Greetings, volks. Welcome to Hohenfels Volks, THE place for our place! Spring, being upon us here in Hohenfels, is ripe with opportunities for our craft. Looking around, the trees are bright and clean, the flowers are bursting with color, and the Germany is waking up to a wonderful summer ahead.
Today’s post, delayed by unfortunate occurrences, is about luminance values, and how we can record, refer to, and use those values to improve our image. There will be some math here, but nothing major.
The first thing we need to discuss is the exposure formula. Ansel Adams described it as being the reciprocal of the luminance at a speeds key stop. The key stop for any speed is the square root of the speed. Here is a list of most speed/stop combinations.
Speed Key Stop
I began the table at ISO 100 and ended at ISO 1000. ISO 100 is the lowest most consumer cameras go, and f/32 is about as high as most consumer lenses get today.
By setting your camera to any of the pairs in the table, you can read the luminance of your metered object, measured in candles/square foot, or c/ft2. For instance at ISO 125, f/11, metering 1/125, then the luminance value is 125 c/ft2. If your meter shows 30 seconds, then the luminance is 1/30 c/ft2. That will put you at 18%, or neutral gray reference values. This is what I refer to as M, or an M exposure.
When photographing normal scenes, we often encounter a scale of values that for any given exposure will run from approximately M-5 and lower to M+5 or higher. By learning to look at luminance values as described above, you learn to tame that range, creating an image that will make you justifiably proud.
An example of exposing for your luminance reading is when you meter the clear sky; you should read about f/11, ISO125, 1/300. This will put your sky into the range of 18% reflectance. We know that a clear Northern sky should fall about M+1, which means we should expose for the sky at f/11, ISO125, 1/150. Of course, this goes back to place and fall exposures. You must decide the key elements within your scene and where they should be placed. Once this exposure and placement is determined, all other values fall where their luminance levels impact your sensor. Knowing these values will help you determine where you wish to place elements and where your remaining elements will fall.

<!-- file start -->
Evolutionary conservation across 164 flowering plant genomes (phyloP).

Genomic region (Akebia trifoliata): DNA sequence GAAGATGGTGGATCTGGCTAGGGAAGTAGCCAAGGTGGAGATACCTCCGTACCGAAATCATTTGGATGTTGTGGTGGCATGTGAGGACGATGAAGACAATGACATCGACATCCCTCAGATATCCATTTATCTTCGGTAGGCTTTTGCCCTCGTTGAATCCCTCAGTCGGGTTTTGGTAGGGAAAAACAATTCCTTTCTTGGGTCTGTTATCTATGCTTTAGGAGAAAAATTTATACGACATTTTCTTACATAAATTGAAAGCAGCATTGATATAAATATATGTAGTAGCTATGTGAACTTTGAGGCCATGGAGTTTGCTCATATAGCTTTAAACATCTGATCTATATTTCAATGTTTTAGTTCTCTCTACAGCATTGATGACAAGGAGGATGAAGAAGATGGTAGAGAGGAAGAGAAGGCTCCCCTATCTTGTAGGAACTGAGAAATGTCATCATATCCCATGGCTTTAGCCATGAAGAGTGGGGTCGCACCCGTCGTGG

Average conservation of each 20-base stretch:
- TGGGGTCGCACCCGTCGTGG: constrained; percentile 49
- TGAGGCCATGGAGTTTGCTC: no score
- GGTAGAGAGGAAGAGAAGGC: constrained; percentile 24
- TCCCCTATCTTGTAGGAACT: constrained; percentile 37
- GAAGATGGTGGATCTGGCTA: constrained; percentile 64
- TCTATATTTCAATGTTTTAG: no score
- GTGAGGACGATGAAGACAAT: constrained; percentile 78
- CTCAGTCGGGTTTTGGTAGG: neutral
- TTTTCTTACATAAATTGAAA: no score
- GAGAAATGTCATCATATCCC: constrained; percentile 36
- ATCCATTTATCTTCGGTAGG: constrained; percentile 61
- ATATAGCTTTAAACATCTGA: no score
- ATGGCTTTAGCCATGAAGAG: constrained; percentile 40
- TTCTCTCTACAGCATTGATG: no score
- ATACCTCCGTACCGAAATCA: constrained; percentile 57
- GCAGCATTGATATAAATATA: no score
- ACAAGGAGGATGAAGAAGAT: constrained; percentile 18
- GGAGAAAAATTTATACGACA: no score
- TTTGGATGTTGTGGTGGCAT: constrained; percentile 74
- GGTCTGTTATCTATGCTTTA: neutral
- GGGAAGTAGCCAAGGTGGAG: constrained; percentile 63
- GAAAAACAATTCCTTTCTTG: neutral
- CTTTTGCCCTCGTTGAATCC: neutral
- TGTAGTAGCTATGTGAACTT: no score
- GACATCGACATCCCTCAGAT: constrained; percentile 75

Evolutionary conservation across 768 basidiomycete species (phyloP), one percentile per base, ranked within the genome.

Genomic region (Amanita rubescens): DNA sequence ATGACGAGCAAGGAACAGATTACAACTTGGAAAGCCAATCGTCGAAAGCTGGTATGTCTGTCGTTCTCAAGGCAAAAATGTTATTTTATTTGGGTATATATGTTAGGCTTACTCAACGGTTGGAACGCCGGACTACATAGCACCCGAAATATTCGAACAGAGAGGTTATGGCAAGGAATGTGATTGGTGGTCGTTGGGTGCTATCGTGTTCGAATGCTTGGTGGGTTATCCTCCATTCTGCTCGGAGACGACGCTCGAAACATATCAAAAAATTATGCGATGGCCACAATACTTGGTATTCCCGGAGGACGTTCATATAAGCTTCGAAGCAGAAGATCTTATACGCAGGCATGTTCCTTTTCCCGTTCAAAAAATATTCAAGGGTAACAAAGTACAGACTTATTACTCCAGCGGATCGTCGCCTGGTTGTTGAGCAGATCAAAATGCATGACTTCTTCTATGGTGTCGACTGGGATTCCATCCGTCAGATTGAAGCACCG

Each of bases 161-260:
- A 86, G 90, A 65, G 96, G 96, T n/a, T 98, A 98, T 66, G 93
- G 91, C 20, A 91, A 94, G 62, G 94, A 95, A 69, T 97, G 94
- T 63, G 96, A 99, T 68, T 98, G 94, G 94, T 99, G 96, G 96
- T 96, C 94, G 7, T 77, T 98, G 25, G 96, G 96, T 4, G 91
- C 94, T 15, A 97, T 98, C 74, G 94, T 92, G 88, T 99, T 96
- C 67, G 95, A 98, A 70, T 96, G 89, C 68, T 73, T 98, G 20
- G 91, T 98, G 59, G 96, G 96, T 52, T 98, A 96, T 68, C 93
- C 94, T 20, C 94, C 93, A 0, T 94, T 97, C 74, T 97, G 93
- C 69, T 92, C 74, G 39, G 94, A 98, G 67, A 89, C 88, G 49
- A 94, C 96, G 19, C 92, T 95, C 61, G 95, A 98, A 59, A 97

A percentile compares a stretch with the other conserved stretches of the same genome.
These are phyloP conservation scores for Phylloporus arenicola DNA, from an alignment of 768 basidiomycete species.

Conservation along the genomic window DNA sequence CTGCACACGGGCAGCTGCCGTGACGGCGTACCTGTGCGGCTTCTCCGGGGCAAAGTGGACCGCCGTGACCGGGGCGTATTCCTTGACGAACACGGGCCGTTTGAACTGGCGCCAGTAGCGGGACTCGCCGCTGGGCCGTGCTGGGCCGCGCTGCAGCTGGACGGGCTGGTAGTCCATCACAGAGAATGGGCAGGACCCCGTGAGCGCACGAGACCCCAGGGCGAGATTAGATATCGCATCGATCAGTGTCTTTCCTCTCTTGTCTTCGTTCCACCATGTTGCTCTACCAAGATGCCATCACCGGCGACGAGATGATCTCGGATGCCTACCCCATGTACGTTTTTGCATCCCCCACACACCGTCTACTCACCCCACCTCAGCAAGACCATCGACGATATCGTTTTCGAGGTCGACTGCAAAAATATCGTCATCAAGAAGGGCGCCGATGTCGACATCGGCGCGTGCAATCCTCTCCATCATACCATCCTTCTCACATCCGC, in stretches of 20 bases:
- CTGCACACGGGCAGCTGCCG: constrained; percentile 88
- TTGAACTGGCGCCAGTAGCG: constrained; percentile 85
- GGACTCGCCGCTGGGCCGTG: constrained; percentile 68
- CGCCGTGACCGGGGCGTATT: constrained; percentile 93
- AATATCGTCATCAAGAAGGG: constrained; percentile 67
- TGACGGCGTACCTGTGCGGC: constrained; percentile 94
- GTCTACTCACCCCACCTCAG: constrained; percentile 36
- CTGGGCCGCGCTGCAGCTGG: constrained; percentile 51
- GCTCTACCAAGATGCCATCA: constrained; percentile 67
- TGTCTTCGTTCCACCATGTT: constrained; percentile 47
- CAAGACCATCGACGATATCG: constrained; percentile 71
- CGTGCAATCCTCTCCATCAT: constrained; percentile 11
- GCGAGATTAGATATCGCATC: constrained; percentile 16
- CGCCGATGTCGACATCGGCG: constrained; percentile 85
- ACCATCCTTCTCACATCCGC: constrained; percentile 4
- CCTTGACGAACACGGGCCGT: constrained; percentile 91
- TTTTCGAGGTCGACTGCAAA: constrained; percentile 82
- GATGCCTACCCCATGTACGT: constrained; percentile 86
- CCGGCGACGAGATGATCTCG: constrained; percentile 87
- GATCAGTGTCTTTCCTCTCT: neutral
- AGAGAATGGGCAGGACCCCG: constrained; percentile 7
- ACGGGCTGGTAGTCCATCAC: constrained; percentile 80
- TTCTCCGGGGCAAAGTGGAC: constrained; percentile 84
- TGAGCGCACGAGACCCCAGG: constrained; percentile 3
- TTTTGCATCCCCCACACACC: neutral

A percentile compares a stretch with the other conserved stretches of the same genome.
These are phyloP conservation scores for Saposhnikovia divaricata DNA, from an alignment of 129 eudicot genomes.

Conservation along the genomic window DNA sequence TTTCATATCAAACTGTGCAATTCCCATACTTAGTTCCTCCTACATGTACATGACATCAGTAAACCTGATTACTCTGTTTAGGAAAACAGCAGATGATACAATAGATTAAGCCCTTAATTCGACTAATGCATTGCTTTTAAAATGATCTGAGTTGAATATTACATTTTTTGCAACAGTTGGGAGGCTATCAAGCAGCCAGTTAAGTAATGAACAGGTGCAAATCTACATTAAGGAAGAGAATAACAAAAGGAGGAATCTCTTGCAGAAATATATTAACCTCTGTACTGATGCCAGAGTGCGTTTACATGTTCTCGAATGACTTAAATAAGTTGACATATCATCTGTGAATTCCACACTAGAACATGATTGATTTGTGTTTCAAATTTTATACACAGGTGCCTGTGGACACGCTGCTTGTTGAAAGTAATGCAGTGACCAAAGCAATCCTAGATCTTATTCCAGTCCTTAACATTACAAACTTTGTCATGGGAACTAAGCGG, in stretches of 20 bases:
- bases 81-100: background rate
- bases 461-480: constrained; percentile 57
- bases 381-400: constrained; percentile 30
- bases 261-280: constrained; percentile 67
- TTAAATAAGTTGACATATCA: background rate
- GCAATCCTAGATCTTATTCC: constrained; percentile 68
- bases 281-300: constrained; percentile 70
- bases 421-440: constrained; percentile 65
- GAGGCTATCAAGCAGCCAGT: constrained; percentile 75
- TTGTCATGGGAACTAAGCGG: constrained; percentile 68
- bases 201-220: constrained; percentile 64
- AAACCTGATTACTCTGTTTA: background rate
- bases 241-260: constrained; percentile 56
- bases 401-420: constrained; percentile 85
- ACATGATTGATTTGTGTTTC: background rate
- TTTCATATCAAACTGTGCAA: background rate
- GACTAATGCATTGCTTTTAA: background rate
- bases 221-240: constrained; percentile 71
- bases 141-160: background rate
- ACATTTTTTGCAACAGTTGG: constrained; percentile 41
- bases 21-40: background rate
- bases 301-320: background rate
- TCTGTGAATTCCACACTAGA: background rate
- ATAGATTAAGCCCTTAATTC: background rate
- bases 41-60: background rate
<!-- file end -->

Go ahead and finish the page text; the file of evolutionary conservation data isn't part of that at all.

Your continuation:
Even metering clouds, you will find a range of luminance values that may run from 200 c/ft2 to 1000 c/ft2. By meter the brightest part, 1000 c/ft2, then adding 3 stops, you bring your 200 c/ft2 up to nearly M+1 ½ in the exposure range, which is slightly brighter than the surrounding blue sky, and significantly darker than the brights in the clouds. Your brights will print out with slight tonal variations, and darker areas will have adequate or better textural ranges. You also bring areas metering at 50 c/ft2 up to the equivalent exposure of 400 c/ft2. These equivalent values are in relation to your original metering from the bright part of the clouds.
Recording your luminance values across the range of your scene will help you learn to recognize values, and expose with more confidence. It will also help in editing your images and preparing them for either printing or display. I would suggest metering across the range of M-4 to M+4 after determining your priorities, and noting the results. Even if you’re shooting at some combination not listed above, take the luminance readings using a combination. After reading the values, switch to your desired settings, compose, and make your image. Values for M+ and M- can be extrapolated by halving or doubling the values obtained with your meter. This is less accurate, but still of considerable value in perfecting your images.
Another great advantage of knowing your luminance and place values, is the ability to tell anyone about your exposure without giving the ISO, f/stop, EI, shutter speed, and so on. Tell them you metered this at 250 c/ft2, and gave M+1 to get the exposure where you wanted it. Regardless of your settings, they will know that to get that exposure from 250 c/ft2, then they give M+1 at whatever aperture and speed they desire, for instance ISO 125, f/8, 1/250 or ISO 400, f/5.6, 1/1600. Both will give the same results, and use the same values, 250 c/ft2 +1 stop, and make exposing a scene more consistent. It’s also useful when referring to edits performed. Taking the last example, you may have shot at M+1, and then edited it to M to decrease contrast. In this case, you can say this was shot at 250 c/ft2 +1 stop, then edited to M for the final effect. This will help others understand and help you remember your shots without having to know every little bit of detail.
There are other ways of expressing luminance, for instance EV or c/m2, or lumens, and as long as you find a consistent method of evaluating and expressing that exposure, your images will be consistent with your vision. Don’t get hung up on what I use, try it and if it doesn’t work, try something else. You’ll still have a working system, and you’ll still be enjoying what we love to do!
Time to get out and do some shooting, I hope you’ll be out today getting your shots in, too!
I’m looking forward to seeing your results and hearing from you. Let me know what you think and how you’re using your camera! Share your thoughts here or at the Hohenfels Volks Facebook page. Of course, commenting on both Facebook and here is always appreciated, too! Don't forget, we're on Google+, too!